I think it’s valuable (and frankly, it’s a lot easier) to not try to hide my personal life and non-work interests from my co-workers. This doesn’t mean that I friend every co-worker on Facebook. But I use the same criteria for adding co-workers on Facebook as I do adding anybody else on Facebook. And what I’ve found over the past several years is that being Facebook friends with these co-workers improves our working relationship as well as our personal friendship.
I think it’s beneficial for folks to see an honest, unvarnished me; that I am a whole person juggling work, family, faith, and other life just like anyone else. I’m Facebook friends with one previous boss and with my current boss (though we were FB friends as coworkers before he became my boss, which changes things a bit).
As time progresses and more and more of our workforce are active on social media, I expect these relational trends to continue. Social media usage will amplify your foolishness if you choose to behave that way. However, if it reflects a life that is wisely lived, presenting a holistic digital picture of life should serve to enhance relationships rather than hinder them.
It does make for occasional interesting moments, though.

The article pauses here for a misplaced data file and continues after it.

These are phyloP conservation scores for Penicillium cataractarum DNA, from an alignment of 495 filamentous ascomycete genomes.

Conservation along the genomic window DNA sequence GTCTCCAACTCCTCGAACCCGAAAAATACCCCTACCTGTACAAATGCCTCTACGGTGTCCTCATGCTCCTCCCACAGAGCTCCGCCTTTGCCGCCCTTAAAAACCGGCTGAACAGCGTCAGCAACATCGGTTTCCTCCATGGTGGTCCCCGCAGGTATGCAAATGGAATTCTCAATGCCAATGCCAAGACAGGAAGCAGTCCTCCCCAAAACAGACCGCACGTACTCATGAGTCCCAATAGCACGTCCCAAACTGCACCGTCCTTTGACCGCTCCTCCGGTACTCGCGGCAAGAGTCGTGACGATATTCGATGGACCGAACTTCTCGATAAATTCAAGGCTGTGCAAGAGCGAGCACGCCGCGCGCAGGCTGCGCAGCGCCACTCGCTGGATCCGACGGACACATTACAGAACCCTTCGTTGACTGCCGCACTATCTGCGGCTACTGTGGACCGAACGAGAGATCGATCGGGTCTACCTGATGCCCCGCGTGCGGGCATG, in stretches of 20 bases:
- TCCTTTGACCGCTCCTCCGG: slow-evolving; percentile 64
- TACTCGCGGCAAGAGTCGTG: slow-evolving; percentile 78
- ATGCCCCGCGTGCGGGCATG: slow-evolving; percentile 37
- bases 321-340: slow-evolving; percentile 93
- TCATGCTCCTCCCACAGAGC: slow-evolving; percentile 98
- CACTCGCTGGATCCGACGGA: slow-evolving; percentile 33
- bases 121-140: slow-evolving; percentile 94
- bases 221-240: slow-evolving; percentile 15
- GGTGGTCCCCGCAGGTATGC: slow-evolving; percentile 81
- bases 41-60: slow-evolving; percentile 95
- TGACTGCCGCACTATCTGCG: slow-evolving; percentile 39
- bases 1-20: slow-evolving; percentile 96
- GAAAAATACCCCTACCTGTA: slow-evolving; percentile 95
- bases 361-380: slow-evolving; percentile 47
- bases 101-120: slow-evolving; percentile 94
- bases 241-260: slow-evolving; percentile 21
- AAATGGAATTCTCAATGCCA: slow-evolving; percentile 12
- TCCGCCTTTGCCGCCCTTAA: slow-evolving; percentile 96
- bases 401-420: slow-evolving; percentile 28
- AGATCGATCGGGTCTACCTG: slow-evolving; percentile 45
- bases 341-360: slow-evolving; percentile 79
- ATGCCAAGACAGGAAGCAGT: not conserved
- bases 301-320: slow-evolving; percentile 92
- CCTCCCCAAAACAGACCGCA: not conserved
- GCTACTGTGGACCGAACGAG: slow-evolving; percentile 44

At the beginning of a customer meeting with an Asian customer a few years back, when I exchanged business cards and introduced myself, there was a light of recognition in their eyes. “Oh, Chris Hubbs! We visited your website!” I guess this means they do their research, but I’m also sort of curious what they thought about what they found on my site, given that I rarely blog about work but often ramble on theology and music. (As far as I can tell none of them decided to follow me on Twitter after the fact.)
This one is a no-brainer. My employer has a good set of guidelines for use of social media, which essentially consist of “don’t let it interfere with work”, “don’t speak for the company”, and “remember you represent the company”, and “don’t be stupid”. It means that I have a general note on my blog about page saying that the website contains my views, not those of my employer. (If I blog about something industry-related I will reiterate that disclaimer within the individual post.)